Hebrews 9:15–10:39. The Conclusion of the Priesthood.

Key Notes: The open ear. On deliberate sin. The confessional. The clear conscience.

The author summarizes the previous three chapters. This passage is remarkable for the repetition of ideas and phrases.

1)  Copy (9:23); Shadow (10:1); copy, shadow, pattern 8:5;
2)  Christ into Heaven itself (9:24); into the Holy Place 9:12
3)  Not to offer himself repeatedly (9:25); every priest offers repeatedly (10:11); does not need to offer sacrifices daily 7:27
4)  Cannot make perfect those who draw near (10:1); cannot perfect the conscience 9:9
5)  Blood of bulls and goats cannot take away sins (10:4); sacrifices which can never take away sins 10:11
6)  Once (9:27,28; 10:2); once (9:7) Once for all (9:26;10:10,12);  once for all (7:27).  For all time a single sacrifice 10:12,14
8)  This is the covenant I will make with them (10:15); this is the covenant I will make with the house of Israel 8:10
9)  No longer an offering for sin (10:18); a second time not to deal with sin. 9:9.

Chapter 10 emphasizes the futility of the Old Covenant:

10:1 “…it can never by the same sacrifices continually offered year after year make perfect ;those who draw near”
10:3“…a reminder of sin year after year….”
10:11“Every priest stands daily at his service , offering repeatedly the same sacrifices which can never take away sin.”
10:4  “For it is impossible that the blood of bulls and goats should take away sins.”  This is another of the critical texts at the base of our teaching on redemption. It follows, “Without the shedding of blood there is no forgiveness of sin” (9:22). It shows the sacrifice of Christ to be a necessity, rather than an accident.

10:5  "When Christ came into the world, he said, '... a body hast Thou prepared for Me.'" This gives us the idea that the Incarnation, Christ's human body, was intended to be a sacrifice. We think of him as The Logos--God's thought in human form, or as Son of Man--humble humanity and divine power, as the last Prophet, or as the Great Physician, but we do not often think of Him born to be a sacrifice.

10:5  There is also a puzzle here. If we read the citation from Psalm 40:6–8 the phrase, "Thou hast given Me an open ear", is quoted in Hebrews as, "a body has Thou prepared for Me". Hebrews is using the Greek translation (Septuagint, LXX). There seems to be little connection. The open ear is best related to Isaiah 50:4b-9:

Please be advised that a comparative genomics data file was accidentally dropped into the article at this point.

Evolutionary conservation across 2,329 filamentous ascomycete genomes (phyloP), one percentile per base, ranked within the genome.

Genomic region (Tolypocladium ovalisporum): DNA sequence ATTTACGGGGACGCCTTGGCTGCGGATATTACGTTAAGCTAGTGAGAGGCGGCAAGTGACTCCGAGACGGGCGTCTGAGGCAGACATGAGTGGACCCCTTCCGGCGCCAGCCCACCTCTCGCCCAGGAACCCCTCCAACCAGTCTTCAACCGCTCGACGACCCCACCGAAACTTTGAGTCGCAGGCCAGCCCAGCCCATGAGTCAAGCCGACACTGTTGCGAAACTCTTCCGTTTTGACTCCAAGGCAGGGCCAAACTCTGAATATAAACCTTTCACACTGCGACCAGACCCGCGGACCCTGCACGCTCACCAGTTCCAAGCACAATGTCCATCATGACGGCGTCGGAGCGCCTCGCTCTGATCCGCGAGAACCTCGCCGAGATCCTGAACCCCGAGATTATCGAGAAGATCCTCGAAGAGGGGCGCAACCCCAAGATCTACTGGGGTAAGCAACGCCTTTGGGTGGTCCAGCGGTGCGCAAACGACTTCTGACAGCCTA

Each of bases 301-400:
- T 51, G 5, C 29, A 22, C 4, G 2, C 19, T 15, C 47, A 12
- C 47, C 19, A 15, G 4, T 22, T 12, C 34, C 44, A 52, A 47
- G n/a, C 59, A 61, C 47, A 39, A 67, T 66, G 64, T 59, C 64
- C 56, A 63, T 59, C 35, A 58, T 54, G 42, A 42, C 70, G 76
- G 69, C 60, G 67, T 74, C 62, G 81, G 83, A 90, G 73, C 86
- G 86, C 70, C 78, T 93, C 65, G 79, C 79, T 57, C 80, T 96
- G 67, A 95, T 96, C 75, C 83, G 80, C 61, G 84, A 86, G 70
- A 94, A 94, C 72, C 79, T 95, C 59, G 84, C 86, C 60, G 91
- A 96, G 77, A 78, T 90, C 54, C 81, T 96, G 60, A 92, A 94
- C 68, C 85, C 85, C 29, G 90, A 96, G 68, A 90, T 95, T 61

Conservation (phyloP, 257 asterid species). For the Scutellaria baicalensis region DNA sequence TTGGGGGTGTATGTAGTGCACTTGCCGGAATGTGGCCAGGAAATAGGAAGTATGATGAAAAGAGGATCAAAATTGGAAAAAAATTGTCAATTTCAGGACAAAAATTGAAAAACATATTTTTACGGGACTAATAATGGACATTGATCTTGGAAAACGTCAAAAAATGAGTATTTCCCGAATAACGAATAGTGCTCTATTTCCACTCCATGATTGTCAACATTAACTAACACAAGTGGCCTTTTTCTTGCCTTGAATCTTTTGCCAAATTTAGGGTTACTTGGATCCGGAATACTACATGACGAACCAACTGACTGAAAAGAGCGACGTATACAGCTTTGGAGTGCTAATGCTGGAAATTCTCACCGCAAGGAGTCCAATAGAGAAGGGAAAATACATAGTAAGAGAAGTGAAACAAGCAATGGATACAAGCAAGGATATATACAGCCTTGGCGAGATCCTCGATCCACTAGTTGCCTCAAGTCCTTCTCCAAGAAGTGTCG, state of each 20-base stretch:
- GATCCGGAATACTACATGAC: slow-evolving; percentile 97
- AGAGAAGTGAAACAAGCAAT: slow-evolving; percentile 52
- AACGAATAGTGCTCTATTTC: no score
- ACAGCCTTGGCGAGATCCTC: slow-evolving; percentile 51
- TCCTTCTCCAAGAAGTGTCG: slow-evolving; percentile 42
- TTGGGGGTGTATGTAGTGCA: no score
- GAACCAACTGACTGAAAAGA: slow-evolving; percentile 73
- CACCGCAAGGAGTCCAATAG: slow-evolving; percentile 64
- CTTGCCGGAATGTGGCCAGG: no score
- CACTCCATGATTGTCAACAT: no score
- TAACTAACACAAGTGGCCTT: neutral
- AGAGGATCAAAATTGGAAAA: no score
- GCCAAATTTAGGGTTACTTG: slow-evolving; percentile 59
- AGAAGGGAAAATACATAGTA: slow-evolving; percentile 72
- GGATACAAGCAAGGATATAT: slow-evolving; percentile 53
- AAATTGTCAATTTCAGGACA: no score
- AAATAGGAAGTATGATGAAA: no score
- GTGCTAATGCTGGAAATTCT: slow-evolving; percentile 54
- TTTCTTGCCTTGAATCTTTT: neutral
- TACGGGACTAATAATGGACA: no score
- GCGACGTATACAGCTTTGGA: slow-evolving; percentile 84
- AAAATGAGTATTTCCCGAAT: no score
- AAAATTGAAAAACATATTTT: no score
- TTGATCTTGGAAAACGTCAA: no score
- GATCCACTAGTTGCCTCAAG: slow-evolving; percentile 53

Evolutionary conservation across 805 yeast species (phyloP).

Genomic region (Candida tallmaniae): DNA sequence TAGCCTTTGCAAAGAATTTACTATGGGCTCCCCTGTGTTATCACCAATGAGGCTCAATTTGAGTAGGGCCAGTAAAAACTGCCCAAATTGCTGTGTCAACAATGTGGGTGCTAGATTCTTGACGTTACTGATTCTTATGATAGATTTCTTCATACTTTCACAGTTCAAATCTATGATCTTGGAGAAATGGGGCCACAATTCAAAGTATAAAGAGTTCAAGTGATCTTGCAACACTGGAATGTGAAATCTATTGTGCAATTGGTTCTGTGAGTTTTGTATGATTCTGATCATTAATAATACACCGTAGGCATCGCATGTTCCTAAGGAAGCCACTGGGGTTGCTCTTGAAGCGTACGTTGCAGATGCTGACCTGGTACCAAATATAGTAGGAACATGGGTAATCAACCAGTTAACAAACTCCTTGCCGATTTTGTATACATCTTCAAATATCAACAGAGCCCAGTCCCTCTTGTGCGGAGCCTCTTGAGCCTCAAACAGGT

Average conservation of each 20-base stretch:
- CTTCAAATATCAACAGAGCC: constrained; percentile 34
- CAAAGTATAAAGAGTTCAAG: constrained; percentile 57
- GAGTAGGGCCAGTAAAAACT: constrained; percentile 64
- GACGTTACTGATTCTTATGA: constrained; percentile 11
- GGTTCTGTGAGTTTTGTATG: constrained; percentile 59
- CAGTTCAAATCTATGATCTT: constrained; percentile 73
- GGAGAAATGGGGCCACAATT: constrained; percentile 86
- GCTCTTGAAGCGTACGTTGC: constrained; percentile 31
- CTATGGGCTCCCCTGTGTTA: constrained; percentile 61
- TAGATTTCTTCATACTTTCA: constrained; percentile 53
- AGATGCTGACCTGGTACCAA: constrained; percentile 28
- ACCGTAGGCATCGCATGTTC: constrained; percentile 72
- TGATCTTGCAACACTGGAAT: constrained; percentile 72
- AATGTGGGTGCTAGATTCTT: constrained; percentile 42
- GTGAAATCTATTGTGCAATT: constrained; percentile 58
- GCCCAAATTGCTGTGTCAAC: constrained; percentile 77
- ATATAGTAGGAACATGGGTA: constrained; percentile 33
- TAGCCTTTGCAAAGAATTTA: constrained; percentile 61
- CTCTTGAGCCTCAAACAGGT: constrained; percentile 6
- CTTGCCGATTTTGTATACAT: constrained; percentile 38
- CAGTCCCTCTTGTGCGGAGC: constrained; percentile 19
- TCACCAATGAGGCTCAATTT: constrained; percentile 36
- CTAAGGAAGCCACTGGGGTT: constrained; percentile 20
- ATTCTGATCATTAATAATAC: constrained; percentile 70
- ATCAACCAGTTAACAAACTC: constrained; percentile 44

"Morning by morning He wakens, He wakens My ear to hear as those who are taught. The Lord God has opened My ear, and I was not rebellious, I turned not backward. I gave my back to the smiters, and my cheeks to those who pulled out the beard;  I hid not my face from shame and spitting."

Isa. 50:4–9 is a Messianic poem describing the Christ as listening constantly to God, obedient to the point of giving His life. Hence the sequence, "an open ear" ===> a person listening ===> a servant ready to offer himself as a sacrifice ===> "a body have you prepared for me."

10:7  "Lo, I come to do thy will, O God" was the theme of Jesus' life:
"My food is to do the will of Him who sent me." (John 4:34)
"I seek not my own will but the will of Him who sent me." (John 5:30)

10:7  "In the roll of the book it is written of me" is a reference to Isaiah 53:6, "The Lord has laid on Him the iniquity of us all."  The Old Testament prophesies Jesus' sacrifice.

Returning to the question of why so much repetition. The author made his first point that Jesus' priesthood is of a different order than Aaron's (Ch. 7), under a new covenant (Ch. 8), with a perfect sacrifice (Ch. 9–10). He repeatedly says that the sacrifice is once for all because, "If we sin deliberately after receiving the knowledge of the truth, there no longer remains a sacrifice for sins" (10:26)--a frightening thought.

We need to know what "sin deliberately" means, although it seems obvious. The text says,

"has spurned the Son of God, and profaned the blood of the covenant by which he was sanctified and outraged the Spirit of grace." (10:29).

Is that what is meant by sinning deliberately or does it mean any sin at all?

The Old Testament is informative:

"If one person sins unwittingly he shall offer a female goat a year old for a sin offering." (Numbers 15:27)
"But the person who does anything with a high hand (defiantly) ... reviles the Lord and that person shall be cut off from among his people. Because he has despised the word of the Lord and has broken his commandment, that person shall be utterly cut off." (Numbers 15:30)

The next paragraph illustrates with the story of a man who was gathering sticks on Sabbath after Moses commanded the people not to cook Manna on Sabbath (Ex.16:29). He was acting with a high hand and he was stoned.

Leviticus 4:1–12 describes the ritual of sacrifice for sinning unwittingly.
Then Lev.6:2–7 tells us: